I may disagree with what you have to say but I shall defend your right to say it (Attributed to Voltaire but written by Evelyn Beatrice Hall)
10th May 2019
Upholding the freedom of speech can be challenging especially if it means defending the right for people to express their views, with which you disagree.
When people choose words to deliberately (or unconsciously) hurt and offend, we may wish to curtail that freedom. Racist comments can create fear and incite violence. Sexist comments may humiliate and perpetuate inequalities. Personal comments may inflict deep and lasting wounds. Words are not without consequence and are always to some extents acts as well as utterances. They create the world in which we live for better or for worse and therefore we need to take responsibility for what we say and how we say it.
However, if we were to have legislation about what we can and can’t say then we would no longer live in an open society in which ideas can be expressed and challenged. This is what Canadian psychologist Jordan Peterson believes is currently under threat in many of our universities, as he and others find themselves being denied a platform for views deemed ‘offensive’ or ‘politically incorrect’. Dr Peterson was thrust into the limelight because of his refusal to comply with legislation being imposed by his university, about correct use of pronouns. If people requested gender neutral pronouns to be used (ze, vis, hir) , staff were told they should comply or face charges of harassment. Dr Peterson challenged this ‘policing’ of language not because he necessarily disagreed with gender neutral pronouns, but because he saw their enforcement as an erosion of free speech.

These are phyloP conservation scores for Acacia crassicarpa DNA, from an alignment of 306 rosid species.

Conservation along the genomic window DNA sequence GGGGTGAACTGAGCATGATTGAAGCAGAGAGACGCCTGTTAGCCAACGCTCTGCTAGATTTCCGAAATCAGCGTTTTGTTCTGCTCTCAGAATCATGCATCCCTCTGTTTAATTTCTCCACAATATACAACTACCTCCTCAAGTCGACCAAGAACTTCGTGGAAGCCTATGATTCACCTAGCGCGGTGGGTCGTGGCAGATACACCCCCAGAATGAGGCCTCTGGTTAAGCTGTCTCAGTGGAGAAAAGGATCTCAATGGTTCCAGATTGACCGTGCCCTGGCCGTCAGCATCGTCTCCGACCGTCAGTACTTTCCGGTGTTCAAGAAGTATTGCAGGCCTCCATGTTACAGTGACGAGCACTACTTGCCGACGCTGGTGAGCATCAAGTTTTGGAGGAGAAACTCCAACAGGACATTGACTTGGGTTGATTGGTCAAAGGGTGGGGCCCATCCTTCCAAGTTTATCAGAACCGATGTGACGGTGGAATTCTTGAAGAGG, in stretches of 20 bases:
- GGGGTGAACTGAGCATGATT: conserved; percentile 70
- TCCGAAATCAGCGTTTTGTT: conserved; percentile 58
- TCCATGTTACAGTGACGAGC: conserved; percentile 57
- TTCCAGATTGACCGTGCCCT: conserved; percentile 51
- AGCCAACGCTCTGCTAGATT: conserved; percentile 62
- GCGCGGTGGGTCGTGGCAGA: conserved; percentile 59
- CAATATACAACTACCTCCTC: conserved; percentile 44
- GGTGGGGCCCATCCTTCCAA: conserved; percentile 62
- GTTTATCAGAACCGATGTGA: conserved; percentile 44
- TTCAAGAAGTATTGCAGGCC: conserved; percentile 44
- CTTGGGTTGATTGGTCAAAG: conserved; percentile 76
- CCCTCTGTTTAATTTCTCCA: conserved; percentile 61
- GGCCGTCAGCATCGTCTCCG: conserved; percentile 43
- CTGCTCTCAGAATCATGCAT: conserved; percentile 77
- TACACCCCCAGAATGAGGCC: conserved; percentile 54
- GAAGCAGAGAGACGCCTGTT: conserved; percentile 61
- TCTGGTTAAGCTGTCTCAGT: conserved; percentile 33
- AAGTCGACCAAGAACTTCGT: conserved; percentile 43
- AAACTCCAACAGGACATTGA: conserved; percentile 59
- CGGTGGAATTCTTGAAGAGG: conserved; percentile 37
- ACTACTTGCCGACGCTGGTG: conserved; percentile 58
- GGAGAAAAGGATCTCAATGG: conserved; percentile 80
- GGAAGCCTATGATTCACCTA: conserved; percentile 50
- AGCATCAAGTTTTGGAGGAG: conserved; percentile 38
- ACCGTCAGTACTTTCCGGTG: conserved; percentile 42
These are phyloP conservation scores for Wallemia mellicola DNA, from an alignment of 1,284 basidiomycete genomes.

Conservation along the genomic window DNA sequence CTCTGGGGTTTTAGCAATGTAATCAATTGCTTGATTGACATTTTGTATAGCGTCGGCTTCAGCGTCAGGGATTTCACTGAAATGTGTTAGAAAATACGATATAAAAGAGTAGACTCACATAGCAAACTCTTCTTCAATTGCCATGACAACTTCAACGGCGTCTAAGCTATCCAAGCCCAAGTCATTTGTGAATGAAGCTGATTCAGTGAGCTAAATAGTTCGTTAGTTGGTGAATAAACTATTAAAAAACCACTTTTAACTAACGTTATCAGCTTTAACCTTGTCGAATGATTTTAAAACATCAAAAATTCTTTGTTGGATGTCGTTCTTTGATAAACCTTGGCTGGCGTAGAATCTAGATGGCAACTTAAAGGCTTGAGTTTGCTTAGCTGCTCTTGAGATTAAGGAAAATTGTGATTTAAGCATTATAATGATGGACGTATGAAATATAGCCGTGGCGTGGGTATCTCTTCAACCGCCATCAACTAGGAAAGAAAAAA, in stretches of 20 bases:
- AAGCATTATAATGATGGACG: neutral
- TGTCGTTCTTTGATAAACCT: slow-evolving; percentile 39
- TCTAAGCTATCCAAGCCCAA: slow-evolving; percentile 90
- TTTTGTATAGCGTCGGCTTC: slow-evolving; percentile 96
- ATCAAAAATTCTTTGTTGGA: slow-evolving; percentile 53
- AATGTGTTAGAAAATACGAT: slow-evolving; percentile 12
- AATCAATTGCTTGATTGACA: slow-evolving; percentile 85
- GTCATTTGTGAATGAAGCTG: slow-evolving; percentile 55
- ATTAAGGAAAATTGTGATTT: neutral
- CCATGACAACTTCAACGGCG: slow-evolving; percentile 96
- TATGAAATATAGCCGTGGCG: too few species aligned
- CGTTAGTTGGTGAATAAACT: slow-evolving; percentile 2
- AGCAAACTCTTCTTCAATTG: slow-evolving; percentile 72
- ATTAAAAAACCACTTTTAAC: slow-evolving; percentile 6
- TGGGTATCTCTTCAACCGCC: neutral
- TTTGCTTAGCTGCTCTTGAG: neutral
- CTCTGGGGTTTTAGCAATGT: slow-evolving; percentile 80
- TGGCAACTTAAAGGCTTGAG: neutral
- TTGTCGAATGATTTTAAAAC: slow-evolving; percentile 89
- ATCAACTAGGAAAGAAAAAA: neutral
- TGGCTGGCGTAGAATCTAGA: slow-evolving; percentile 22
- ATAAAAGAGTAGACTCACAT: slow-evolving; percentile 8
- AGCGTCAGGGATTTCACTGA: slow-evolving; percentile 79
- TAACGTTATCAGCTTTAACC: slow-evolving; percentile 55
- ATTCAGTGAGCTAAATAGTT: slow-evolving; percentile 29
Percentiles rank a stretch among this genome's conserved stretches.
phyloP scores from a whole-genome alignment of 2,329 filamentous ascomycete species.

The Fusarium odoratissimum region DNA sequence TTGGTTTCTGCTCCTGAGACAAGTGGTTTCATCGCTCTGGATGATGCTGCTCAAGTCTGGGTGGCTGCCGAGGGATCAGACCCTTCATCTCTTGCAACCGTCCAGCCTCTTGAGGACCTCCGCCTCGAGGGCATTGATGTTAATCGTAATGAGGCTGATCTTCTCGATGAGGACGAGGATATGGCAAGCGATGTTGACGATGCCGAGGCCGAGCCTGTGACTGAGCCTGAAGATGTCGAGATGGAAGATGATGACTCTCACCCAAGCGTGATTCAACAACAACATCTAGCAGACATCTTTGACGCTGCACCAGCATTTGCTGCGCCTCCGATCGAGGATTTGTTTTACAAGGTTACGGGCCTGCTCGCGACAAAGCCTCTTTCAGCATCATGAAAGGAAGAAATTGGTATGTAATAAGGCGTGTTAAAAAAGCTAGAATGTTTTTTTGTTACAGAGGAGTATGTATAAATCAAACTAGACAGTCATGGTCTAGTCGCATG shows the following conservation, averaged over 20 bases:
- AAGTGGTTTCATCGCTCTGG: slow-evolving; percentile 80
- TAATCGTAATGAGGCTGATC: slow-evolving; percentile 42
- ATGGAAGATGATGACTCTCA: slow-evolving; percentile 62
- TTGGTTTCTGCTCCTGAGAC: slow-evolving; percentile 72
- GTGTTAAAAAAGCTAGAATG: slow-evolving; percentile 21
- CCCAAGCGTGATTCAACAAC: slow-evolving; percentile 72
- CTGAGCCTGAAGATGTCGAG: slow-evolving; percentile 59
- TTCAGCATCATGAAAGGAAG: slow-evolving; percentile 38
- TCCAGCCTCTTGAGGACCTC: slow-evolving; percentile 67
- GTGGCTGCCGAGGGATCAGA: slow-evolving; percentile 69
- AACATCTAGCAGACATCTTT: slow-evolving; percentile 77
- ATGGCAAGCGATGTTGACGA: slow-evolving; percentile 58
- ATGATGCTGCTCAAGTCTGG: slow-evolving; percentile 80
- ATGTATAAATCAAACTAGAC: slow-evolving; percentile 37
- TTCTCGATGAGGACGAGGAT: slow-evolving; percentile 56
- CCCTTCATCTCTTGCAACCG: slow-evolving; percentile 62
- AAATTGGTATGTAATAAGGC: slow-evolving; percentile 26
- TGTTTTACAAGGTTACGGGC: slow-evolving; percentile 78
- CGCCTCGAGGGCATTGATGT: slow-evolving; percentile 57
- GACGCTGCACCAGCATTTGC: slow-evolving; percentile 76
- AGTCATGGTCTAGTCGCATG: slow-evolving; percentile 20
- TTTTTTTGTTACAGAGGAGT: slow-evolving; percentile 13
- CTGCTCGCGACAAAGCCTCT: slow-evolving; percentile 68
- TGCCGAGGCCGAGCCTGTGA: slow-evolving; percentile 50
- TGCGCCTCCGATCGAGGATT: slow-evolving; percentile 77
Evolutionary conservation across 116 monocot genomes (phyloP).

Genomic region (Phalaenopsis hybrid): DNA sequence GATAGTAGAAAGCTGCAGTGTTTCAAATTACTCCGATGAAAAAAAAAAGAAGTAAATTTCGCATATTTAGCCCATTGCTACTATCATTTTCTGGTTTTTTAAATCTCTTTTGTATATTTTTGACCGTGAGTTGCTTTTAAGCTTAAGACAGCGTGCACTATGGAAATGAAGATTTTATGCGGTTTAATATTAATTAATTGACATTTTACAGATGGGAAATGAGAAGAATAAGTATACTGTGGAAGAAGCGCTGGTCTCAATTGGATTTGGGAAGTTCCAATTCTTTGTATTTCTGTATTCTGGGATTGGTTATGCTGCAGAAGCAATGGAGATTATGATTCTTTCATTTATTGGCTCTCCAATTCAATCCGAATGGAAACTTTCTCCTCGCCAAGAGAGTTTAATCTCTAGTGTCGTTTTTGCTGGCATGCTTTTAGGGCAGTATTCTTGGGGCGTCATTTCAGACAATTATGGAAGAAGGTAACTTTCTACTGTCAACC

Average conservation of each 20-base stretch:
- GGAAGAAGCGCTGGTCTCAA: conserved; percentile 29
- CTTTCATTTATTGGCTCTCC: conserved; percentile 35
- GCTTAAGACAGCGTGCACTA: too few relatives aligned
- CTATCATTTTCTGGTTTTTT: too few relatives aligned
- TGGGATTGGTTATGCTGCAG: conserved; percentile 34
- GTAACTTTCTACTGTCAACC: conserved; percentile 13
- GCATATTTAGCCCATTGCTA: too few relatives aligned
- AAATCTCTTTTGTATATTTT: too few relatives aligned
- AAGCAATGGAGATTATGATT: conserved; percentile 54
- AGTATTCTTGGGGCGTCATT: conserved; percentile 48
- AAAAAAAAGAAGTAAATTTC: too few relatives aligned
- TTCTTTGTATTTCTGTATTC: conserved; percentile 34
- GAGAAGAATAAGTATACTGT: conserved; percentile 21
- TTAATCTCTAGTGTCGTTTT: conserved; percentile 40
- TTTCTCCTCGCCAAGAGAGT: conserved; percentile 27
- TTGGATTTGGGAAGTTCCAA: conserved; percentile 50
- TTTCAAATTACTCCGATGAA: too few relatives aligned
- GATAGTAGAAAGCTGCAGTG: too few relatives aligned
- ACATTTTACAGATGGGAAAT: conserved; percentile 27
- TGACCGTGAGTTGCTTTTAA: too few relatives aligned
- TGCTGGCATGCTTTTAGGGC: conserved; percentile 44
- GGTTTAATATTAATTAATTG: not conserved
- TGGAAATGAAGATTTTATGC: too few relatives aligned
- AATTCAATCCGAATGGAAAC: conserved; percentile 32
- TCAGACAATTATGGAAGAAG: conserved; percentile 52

‘No-platforming’ in universities is of real concern about which we are making Wychwood girls aware, because in shutting down voices with whom we disagree, we jeopardise the right to free speech.
For there to be freedom of speech we need to take responsibility to allow people to be heard, even when we disagree. We then need the courage to challenge unjust views but also to know when to self-regulate, show awareness of others and to develop simple good manners.